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Publication numberUS5961856 A
Publication typeGrant
Application numberUS 09/119,069
Publication dateOct 5, 1999
Filing dateJul 10, 1998
Priority dateJul 10, 1998
Fee statusLapsed
Publication number09119069, 119069, US 5961856 A, US 5961856A, US-A-5961856, US5961856 A, US5961856A
InventorsRobert Anthony Fusaro, Jr., Raymond Alan White
Original AssigneeGeneral Electric Company
Export CitationBiBTeX, EndNote, RefMan
External Links: USPTO, USPTO Assignment, Espacenet
Deep water powder feed hopper
US 5961856 A
Abstract
A hopper feeds powder underwater to a welding torch. The hopper includes a housing having a lower chamber and an integral upper chamber. An inlet joins the upper chamber for receiving powder and a pressurized carrier gas. A powder outlet joins the lower chamber for discharging the powder to the torch. A gas outlet joins the upper chamber for releasing the carrier gas. And, a control valve joins the gas outlet for selectively controlling pressure internal the housing.
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Claims(9)
We claim:
1. A hopper for feeding powder underwater to a welding torch comprising:
a housing having a lower chamber for accumulating said powder, and an integral upper chamber;
an inlet disposed in flow communication with said upper chamber for receiving said powder in a pressured carrier gas;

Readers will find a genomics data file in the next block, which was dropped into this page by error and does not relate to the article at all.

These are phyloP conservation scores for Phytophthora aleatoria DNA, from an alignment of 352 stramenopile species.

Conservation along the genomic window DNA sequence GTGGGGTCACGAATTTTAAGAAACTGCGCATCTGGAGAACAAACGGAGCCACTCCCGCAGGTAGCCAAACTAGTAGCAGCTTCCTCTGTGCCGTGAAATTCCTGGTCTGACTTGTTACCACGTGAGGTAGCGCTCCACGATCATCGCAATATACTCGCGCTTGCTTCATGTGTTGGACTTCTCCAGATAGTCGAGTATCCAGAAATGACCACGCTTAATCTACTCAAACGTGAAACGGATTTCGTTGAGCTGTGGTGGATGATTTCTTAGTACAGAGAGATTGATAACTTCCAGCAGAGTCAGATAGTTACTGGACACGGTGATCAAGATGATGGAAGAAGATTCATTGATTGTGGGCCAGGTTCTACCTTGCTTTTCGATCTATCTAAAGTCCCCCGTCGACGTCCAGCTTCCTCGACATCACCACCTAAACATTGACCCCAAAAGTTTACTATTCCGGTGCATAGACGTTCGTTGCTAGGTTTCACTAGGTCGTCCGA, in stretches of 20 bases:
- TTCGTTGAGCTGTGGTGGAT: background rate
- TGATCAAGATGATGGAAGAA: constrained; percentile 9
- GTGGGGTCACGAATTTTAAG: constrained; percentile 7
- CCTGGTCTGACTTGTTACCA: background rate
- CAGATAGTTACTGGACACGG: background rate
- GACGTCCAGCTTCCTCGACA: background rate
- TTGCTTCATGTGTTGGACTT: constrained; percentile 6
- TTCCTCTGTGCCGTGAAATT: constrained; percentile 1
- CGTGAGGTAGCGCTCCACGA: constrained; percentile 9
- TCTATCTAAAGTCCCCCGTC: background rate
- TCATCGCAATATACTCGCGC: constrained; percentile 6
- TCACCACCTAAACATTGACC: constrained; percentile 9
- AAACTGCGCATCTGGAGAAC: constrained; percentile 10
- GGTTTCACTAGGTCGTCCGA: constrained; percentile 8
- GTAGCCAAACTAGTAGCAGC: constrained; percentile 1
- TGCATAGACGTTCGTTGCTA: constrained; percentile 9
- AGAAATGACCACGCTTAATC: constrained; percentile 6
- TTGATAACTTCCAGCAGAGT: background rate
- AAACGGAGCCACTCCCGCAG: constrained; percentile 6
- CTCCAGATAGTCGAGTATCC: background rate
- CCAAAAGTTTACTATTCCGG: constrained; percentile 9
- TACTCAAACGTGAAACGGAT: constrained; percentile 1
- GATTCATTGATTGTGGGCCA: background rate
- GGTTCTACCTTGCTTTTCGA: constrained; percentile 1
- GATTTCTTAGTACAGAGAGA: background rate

a powder outlet disposed in flow communication with said lower chamber for discharging said powder to said torch;
a gas outlet disposed in flow communication with said upper chamber for releasing said carrier gas; and
a valve disposed in flow communication with said gas outlet for selectively controlling pressure internal said housing; and
a means for adjusting said valve in response to hydrostatic pressure external said housing.
2. A hopper according to claim 1 wherein said valve adjusting means comprise:
a sensor for measuring said external pressure; and
an actuator operatively joined to said valve and sensor for adjusting said valve to vary said internal pressure.
3. A hopper according to claim 2 wherein said actuator comprises an electrical controller.
4. A hopper according to claim 2 wherein said valve is configured to reduce said internal pressure to greater than about said external pressure for effecting gravity feed of said powder to said torch.
5. A hopper according to claim 2 wherein said inlet comprises an elongate tube extending in most part vertically through said upper chamber, with a bottom orifice disposed atop said lower chamber for discharging said powder downward therein.
6. A hopper according to claim 5 wherein said gas outlet is disposed atop said upper chamber for effecting a circuitous flowpath from said inlet orifice for separating said powder from said carrier gas.
7. A hopper according to claim 6 further comprising a screen covering said gas outlet for additionally separating said powder from said carrier gas.
8. A hopper according to claim 6 further comprising a screen separating said lower and upper chambers for sifting said powder discharged from said inlet orifice into said lower chamber.
9. A hopper according to claim 6 further comprising a vibrator attached to said housing for promoting said discharge of said powder through said powder outlet.
Description
BACKGROUND OF THE INVENTION

The present invention relates generally to plasma arc welding, and, more specifically, to plasma arc welding or cladding underwater using a metal filler powder.